Today, in the 1962 Dominican Rite Calendar, we celebrate the feast of St. Agnes of Montepulciano, virgin of the Order of Preachers. The feast is III Class, so the Ordinary Office is prayed. Like many III Class feasts of the Dominican saints in the Breviary, her office contains the full propers as if the feast were II Class. At Lauds, the Psalms of Sunday are prayed.
From the Martyrology yesterday:
At Montepulciano, St. Agnes, virgin, of the Order of our holy Father Dominic. She was illustrious for her great virtues and her miracles. She merited to be adorned with divine gifts by Christ her Spouse. St. Catherine of Siena learned in a vision that she and Agnes would share equal glory in Heaven.
From “Short Lives of the Dominican Saints” (London, Kegan Paul, Trench, and Trübner & Co., Ltd., 1901):
Saint Agnes was born of virtuous parents in the neighborhood of Monte Pulciano, in Tuscany, about the year 1268. Extraordinary signs and a piety far beyond her years presaged what this child was one day to become. Whilst still very young, she succeeded in extorting from her parents’ permission to enter an exceedingly austere Monastery. After a few years she was sent to assist in the foundation of another Monastery for the education of young girls at Procena, of which she became Abbess, in virtue of a special dispensation from the Holy See, when only fifteen.
She led a life of continual prayer and rigid penance; and God vouchsafed to show how pleasing she was in His sight by many signs and wonders. Flowers of exquisite fragrance and beauty would spring up on the spot where she had prayed; showers of manna, in the shape of little white crosses, would fall upon her in the presence of a crowd of witnesses; she was favored by frequent visions, and ten times received Holy Communion from an angel's hand. So great was the poverty of her Monastery that money and provisions often failed; in these circumstances the wants of the Community were sometimes supplied by miracle.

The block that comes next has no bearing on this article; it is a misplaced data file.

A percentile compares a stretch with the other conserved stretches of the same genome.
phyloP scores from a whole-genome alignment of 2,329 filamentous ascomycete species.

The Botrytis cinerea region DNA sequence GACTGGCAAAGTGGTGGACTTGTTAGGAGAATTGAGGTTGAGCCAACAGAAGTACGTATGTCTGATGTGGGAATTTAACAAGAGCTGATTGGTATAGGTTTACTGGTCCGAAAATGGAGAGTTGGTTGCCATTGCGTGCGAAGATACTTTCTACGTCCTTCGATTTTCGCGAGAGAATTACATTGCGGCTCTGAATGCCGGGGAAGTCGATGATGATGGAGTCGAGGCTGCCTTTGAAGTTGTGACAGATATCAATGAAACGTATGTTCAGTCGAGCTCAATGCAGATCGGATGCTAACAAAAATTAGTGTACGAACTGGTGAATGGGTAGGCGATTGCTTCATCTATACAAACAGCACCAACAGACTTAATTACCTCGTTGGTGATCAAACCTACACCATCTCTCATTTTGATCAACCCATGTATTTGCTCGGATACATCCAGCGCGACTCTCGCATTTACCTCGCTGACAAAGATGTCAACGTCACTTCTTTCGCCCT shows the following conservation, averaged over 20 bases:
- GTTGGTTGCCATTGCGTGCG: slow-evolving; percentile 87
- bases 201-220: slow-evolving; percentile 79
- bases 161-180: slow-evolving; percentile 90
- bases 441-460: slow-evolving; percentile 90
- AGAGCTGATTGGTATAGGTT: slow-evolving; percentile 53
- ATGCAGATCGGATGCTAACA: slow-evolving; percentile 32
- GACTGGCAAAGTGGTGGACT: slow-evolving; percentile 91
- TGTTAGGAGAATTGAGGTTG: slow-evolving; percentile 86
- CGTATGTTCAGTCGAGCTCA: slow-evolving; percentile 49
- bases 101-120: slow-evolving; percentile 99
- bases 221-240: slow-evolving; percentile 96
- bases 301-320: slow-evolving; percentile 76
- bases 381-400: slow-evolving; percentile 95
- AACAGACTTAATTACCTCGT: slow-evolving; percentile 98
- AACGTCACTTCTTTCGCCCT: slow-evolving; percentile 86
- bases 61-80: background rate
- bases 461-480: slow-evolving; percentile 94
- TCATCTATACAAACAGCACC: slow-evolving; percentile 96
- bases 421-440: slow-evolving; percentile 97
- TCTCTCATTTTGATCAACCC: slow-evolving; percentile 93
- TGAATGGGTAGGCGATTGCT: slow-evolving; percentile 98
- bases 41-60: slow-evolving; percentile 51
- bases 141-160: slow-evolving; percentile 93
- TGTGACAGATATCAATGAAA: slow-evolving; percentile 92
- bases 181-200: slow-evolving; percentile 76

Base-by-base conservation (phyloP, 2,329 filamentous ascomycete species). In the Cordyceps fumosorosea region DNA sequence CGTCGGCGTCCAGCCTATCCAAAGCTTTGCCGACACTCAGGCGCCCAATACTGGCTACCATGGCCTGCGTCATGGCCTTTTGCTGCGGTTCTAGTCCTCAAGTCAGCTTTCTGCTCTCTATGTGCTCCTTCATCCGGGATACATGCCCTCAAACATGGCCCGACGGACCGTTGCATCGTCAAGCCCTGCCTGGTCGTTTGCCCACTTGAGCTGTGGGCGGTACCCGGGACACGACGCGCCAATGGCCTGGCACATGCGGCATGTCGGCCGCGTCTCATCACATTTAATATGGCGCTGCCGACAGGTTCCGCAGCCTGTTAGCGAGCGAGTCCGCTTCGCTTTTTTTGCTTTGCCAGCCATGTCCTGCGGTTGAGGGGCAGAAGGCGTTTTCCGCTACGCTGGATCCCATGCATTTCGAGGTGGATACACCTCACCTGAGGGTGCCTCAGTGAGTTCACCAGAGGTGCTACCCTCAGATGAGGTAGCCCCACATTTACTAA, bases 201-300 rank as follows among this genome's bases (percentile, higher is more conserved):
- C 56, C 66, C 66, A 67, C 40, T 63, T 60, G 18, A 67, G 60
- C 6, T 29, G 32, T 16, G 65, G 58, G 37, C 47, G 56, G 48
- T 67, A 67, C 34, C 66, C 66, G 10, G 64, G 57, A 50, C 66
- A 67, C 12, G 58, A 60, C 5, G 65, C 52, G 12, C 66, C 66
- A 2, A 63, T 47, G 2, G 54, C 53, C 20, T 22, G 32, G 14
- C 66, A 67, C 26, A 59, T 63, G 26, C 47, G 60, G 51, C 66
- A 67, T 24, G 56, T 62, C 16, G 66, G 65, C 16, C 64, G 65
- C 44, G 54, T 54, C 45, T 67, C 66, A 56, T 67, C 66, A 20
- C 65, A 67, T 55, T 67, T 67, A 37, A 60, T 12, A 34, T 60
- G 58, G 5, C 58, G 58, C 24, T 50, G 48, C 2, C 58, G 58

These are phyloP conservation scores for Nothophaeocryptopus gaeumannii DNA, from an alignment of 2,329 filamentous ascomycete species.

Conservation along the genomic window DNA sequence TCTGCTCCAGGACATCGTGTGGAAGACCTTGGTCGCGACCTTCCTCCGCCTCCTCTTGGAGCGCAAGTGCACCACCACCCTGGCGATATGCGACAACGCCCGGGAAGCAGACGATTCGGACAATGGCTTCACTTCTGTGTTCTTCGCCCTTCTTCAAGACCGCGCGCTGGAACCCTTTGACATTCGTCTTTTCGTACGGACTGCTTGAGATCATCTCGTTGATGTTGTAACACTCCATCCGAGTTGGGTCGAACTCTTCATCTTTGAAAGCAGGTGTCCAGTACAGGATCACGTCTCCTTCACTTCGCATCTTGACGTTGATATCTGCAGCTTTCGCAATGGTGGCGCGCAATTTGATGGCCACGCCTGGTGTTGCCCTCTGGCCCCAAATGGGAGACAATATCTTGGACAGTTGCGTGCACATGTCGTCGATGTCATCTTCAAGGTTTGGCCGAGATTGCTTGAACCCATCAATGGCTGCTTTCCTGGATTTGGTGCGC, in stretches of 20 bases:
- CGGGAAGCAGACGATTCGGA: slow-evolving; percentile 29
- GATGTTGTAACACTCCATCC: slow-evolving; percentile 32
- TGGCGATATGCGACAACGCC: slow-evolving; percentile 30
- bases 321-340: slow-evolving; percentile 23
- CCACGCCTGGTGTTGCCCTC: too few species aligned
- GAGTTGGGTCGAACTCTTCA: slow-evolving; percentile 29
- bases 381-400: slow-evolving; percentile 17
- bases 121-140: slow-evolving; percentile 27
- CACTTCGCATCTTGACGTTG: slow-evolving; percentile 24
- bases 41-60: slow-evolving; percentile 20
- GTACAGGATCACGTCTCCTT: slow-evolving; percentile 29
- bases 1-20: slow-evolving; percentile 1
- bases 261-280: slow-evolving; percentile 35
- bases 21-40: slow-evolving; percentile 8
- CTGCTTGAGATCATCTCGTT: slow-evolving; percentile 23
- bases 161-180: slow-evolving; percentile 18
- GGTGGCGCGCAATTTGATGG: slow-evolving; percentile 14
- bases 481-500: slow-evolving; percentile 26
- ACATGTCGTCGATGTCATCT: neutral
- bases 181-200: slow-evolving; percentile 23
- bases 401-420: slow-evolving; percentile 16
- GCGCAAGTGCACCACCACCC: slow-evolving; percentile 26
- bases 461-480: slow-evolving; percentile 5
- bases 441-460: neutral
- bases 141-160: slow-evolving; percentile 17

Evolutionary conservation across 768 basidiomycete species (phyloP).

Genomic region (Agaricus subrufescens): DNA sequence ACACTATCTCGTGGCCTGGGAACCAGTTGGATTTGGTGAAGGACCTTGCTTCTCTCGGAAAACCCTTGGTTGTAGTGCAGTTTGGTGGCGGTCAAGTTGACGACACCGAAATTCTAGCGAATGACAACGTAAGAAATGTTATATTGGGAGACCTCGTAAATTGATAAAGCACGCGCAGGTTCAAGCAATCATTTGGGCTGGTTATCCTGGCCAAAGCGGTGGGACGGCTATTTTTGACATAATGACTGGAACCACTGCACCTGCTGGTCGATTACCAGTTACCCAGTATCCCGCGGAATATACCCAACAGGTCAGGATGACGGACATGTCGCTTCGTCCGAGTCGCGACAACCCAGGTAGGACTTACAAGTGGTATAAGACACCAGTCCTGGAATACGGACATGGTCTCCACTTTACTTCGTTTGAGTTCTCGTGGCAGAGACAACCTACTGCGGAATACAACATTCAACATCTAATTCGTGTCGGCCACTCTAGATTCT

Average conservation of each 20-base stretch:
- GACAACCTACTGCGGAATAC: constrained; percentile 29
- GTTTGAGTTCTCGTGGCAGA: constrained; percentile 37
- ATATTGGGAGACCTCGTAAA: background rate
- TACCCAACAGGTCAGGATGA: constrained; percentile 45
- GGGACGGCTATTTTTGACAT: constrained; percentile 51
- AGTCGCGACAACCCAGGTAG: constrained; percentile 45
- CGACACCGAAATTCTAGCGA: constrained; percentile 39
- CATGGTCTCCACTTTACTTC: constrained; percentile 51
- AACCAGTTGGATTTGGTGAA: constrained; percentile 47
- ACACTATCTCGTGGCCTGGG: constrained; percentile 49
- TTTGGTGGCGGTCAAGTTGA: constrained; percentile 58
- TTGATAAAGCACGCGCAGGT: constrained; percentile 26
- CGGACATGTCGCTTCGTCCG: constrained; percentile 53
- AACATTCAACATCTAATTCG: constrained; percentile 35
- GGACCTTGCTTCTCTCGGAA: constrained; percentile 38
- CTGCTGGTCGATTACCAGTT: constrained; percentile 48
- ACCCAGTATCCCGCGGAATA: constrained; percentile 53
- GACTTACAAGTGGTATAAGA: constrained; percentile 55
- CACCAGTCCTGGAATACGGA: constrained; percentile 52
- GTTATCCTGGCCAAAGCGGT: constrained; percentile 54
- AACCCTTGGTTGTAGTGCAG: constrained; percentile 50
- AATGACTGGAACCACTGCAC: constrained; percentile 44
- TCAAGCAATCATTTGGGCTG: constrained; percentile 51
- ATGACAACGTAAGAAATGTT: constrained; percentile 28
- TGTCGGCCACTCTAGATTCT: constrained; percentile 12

After seventeen years spent at Procena, the inhabitants of Monte Pulciano entreated Saint Agnes to come and found a Convent within their walls. She had recourse to prayer in order to ascertain the will of God, and, as she prayed, a wonderful vision was granted her. She seemed to herself to be standing on the sea-shore, and three large and splendidly equipped boats floated on the waters before her. In one of these stood Saint Augustine, Saint Francis was in another, whilst on the prow of the third she beheld Saint Dominic. Each of the three Saints pressingly invited her to his boat, especially Saint Francis, who alleged the resemblance of the habit she then wore with that of his daughters, the Poor Clares. After a long dispute, Saint Dominic said to his two companions, " It will not be as you desire; the Lord has disposed that Agnes should embark on my boat." So saying, he drew her on board, and immediately a heavenly messenger stood beside the Saint and made known to her that she was to establish a Community of virgins, as desired, at Monte Pulciano, on a hill which had hitherto been the resort of women of evil life, and that her daughters were to take the habit and follow the rule of Saint Dominic.